Jo: Good point. There are all sorts of levels to being closeted, and exploring the tensions involved in keeping different parts of a character’s life separate is fertile ground for fiction. In my next novel I have a character, Alasdair, who is out at work with everyone in his company, but very much closeted around clients. However, he doesn’t really see it as being closeted because he never lies about a fictional girlfriend or claims to be straight--he simply allows people to assume what they will and doesn’t bother to correct them.

Coming out is indeed a continual process, not a one-time deal, and even when it doesn’t make up the main theme of a novel, there is often a moment when a character outs himself to someone new. I always love those moments--both writing and reading them, as it shows such courage.

Jamie: Absolutely! Coming out definitely takes a lot of courage--it’s making yourself vulnerable to the person concerned. Here’s hoping society will eventually get to the point where it ceases to be an issue.


Readers: Have you been affected by denial? Or can you tell us about how finally accepting something impacted on you or someone you know? Was it a good thing?

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Comment to win! Jo and Jamie are both offering a choice of a book from their backlist to one lucky commenter on this post, and all commenters will also be entered into a draw for the grand prize (details here), to be announced on 8th October.

About the books:

Pressure Head

Some secrets are better left hidden.

When Tom, a plumber with a talent for finding hidden things, is called in to help the police locate the body of a missing woman, he unexpectedly encounters a familiar face. Phil, Tom’s old school crush, now a private investigator working the same case.

Tom’s attraction to the big, blond investigator hasn’t changed—in fact, he’s even more desirable all grown up. But is Phil’s interest genuine, or does he only want to use Tom’s talent? Meanwhile, the evidence around the woman’s murder piles up...while the murderer’s trigger finger is getting increasingly twitchy.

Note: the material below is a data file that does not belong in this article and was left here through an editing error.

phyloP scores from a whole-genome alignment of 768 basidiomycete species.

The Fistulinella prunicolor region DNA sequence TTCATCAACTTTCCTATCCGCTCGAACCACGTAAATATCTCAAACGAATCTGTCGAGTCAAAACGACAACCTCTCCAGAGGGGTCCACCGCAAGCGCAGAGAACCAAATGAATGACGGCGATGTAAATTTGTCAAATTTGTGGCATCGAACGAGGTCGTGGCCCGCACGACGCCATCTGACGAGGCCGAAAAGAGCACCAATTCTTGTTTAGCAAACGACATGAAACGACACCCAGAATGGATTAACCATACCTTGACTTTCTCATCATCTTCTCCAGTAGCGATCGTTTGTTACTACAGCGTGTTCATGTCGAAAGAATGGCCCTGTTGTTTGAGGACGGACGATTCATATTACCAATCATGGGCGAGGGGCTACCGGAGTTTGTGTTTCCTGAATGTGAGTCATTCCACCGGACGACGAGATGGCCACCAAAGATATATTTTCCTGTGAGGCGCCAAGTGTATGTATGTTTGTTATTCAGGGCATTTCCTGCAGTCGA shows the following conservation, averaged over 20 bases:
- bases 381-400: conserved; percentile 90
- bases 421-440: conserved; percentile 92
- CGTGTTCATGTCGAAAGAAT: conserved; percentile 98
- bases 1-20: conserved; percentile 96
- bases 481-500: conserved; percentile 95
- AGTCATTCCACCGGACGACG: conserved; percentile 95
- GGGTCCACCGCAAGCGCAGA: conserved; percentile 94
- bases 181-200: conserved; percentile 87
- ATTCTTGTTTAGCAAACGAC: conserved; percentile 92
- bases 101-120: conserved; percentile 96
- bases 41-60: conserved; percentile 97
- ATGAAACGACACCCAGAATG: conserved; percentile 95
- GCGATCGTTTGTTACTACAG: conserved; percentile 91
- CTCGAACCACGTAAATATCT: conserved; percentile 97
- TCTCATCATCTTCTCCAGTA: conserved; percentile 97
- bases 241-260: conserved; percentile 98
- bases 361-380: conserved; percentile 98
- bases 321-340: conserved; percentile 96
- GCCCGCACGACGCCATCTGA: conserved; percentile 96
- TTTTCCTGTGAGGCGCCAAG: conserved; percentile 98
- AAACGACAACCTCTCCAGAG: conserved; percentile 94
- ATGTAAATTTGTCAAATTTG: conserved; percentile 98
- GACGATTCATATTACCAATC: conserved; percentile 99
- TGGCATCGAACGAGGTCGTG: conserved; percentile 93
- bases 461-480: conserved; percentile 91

The Hot Floor coverThe Hot Floor

Two plus one equals scorching hot fun.

Every time Josh overhears his sexy downstairs neighbors, Rai and Evan, having loud and obviously kinky sex, Josh is overwhelmed with lust…and a longing for a fraction of the love he’s never managed to find. On the night a naked Josh falls—quite literally—into the middle one of Rai and Evan’s marathon sex sessions, the force of their mutual attraction takes control. But just as Josh dares to hope, he senses a change. Leaving him to wonder if the winds of love are about to blow his way at last…or if history is about to repeat itself.
About the authors:

JL Merrow is that rare beast, an English person who refuses to drink tea. She read Natural Sciences at Cambridge, where she learned many things, chief amongst which was that she never wanted to see the inside of a lab ever again. Her one regret is that she never mastered the ability of punting one-handed whilst holding a glass of champagne.

She writes across genres, with a preference for contemporary gay romance and the paranormal, and is frequently accused of humour.

Find JL Merrow online at: www.jlmerrow.com/

English through and through, Josephine Myles is addicted to tea and busy cultivating a reputation for eccentricity. She writes gay erotica and romance, but finds the erotica keeps cuddling up to the romance, and the romance keeps corrupting the erotica. Jo blames her rebellious muse but he never listens to her anyway, no matter how much she threatens him with a big stick. She’s beginning to suspect he enjoys it.

For more information about Jo’s published stories, regular blog posts and saucy free reads, visit JosephineMyles.com

Denial pictures courtesy of FreeDigitalPhotos.net

33 comments:

  1. Ah yes, denial. I suppose mine was more of the traditional gender roles thing. After I got married it was my job to work all day, come home, cook, clean, do laundry, etc. because I was the WIFE. Ack! I'm not sure we ever really figured it out, although we did have the discussion a few times and he assumed I liked doing it. Seriously? Who LIKES working for 8 hours then doing everything else? Hey we're divorced, I still have to do everything but it's by necessity rather than choice. :-)